2004. It was my third year of retirement. I was following the news. The news biz gets gets into your blood, even after your “on the air” days are long over. The breaking news stories had everyone reaching for their aspirin or sniffin’ glue. They made me feel especially helpless. In the past, I could dive into my “newsman” alter ego and talk directly to the newsmakers. If that seems to contradict my other complaints, yes — but that’s the nature of the business.

The Red Sox came to my rescue.

I should’ve had Sinatra singing “It Was A Very Good Year” as we watched the Red Sox pull off their historic comeback from the jaws of defeat against long-time rival Yankees. I heard Tug McGraw’s “Ya Gotta Believe” floating in the air as Fenway’s boys of summer turned a three-loss disaster into a bucket of gold at the end of the rainbow.

And then …

It was high drama as the Red Sox took the pennant from the Yankees — tears of joy after decades of frustration. I became simultaneously an astounded senior citizen and an ever-optimistic young fan. I was stunned as the Red Sox first lost three, then turned around and won four straight against the Yankees. And then, they swept the Cardinals to win their first World Series since 1918, thus ending “the curse” which began when Babe Ruth was traded from Boston to the Yankees.

One of the New York tabloids had the headline:
“Hell has frozen over!”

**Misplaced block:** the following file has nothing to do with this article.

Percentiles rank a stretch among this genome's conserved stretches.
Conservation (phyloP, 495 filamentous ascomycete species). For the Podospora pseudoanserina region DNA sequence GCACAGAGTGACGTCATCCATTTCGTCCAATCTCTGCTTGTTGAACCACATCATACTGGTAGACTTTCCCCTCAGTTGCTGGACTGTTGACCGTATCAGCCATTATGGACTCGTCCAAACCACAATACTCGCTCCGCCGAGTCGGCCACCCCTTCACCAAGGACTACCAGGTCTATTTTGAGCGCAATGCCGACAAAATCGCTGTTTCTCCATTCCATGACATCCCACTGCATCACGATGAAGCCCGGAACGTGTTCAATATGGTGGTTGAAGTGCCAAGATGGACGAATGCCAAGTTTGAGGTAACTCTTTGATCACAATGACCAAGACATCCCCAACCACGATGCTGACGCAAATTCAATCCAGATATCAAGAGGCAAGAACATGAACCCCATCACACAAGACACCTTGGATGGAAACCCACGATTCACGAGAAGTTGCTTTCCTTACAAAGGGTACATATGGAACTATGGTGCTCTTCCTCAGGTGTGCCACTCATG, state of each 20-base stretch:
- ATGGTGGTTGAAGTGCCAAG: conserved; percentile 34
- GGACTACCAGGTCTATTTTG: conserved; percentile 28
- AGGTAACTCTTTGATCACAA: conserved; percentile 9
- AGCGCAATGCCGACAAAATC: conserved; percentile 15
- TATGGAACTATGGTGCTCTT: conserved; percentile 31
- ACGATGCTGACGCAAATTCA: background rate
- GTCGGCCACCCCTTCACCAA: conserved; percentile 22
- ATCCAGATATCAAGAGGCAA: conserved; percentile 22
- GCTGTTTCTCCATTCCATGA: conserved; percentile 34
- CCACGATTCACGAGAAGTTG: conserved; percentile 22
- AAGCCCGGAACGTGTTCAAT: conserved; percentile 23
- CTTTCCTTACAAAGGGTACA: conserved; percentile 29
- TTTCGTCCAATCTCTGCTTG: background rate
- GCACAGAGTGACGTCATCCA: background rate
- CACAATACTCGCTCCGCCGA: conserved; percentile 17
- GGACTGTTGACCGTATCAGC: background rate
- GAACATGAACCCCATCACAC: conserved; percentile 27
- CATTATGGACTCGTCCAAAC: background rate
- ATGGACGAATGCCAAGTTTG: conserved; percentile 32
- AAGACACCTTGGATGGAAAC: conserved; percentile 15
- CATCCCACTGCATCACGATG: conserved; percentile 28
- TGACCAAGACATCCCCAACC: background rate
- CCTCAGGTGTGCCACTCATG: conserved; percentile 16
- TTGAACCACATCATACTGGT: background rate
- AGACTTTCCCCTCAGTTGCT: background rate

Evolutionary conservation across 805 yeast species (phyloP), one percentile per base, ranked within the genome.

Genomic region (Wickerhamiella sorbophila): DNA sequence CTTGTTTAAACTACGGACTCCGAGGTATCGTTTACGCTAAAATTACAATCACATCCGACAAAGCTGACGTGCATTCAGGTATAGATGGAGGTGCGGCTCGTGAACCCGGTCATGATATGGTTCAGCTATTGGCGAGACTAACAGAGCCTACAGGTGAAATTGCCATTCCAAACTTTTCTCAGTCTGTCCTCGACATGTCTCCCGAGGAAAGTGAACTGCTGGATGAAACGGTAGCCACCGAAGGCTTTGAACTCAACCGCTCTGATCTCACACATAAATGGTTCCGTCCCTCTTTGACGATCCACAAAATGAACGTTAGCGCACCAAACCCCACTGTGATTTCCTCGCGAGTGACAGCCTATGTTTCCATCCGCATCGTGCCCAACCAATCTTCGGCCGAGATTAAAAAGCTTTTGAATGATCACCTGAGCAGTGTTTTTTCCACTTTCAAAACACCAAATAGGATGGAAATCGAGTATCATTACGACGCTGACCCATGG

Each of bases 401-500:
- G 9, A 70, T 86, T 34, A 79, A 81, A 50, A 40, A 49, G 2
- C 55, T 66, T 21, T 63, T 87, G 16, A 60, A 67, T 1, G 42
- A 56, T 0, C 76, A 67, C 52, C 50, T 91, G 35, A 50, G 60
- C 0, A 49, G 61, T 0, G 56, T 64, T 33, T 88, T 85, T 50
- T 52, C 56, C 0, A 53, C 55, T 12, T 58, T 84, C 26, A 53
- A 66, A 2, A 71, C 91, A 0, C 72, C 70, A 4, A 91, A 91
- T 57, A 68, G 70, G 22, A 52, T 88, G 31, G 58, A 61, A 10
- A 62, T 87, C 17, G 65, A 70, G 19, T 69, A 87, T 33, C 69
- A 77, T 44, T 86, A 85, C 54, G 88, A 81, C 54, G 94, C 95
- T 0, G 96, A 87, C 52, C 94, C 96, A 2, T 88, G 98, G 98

As our nation twists in a darkening political wind, my mind is again focused on our boys of summer. Ya gotta believe!

Categories: #gallery, #News, Baseball, Boston Red Sox, Garry Armstrong, justice, protests, story, Television

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11 replies

  1. I so love reading your words! I am not a baseball fan (daddy loved it & I always felt left out), but your words wrap around my soul and take me home. There is a warmth, a breath of serenity, a sense of familiarity, a oneness in your prose. There is a bond each word builds and tightens, a connection that makes my heart smile; it just feels hugged!

    Keep writing, I find myself twinkling back in each word!

    Liked by 1 person

    • I keep telling him the same thing. Maybe he’ll believe YOU since he never believes me 😀

      Liked by 1 person

    • Janelle, THANK YOU! THANK YOU!

      I was wondering if my piece had touched any folks among family and friends.

      Baseball was always a bond in our family. Your Dad and Grandpa took me to my first games at Ebbets Field in the late 40’s where my life long love affair with baseball began.

      Ebbets — was, indeed, a field of dreams away from our real world which I was very slowly beginning to understand. Your Dad – My Uncle Herbie and Grandpa were very patient in explaining why Jackie Robinson was more than just a good ballplayer. History lessons were also taught in that old Brooklyn ball park.


  2. That was a riveting read Mr. Garry. We’ve lived through all those horrifying episodes in our past and thought “Surely it will NEVER get worse.” It’s a fool that thinks such things. It can always get worse. It has. I get discouraged beyond belief, not only that the world I grew up and was tolerably happy enough in has vanished and some alien place has taken over. Oddball weather, a plague, stupidity all around and worse in the leaders all around. Nobody cares a fig for anything but money any more. I loved that thought you shared “This is no country for old people, nor those seeking reason, sanity and justice.” It’s sadly true now, even in America, where again a lot of us thought “It can’t get any worse.” Well it did and now what do we do? At least those in the winters of our lives can hope for death, a thing that is inevitable even when all reason and sanity is lost. Great post.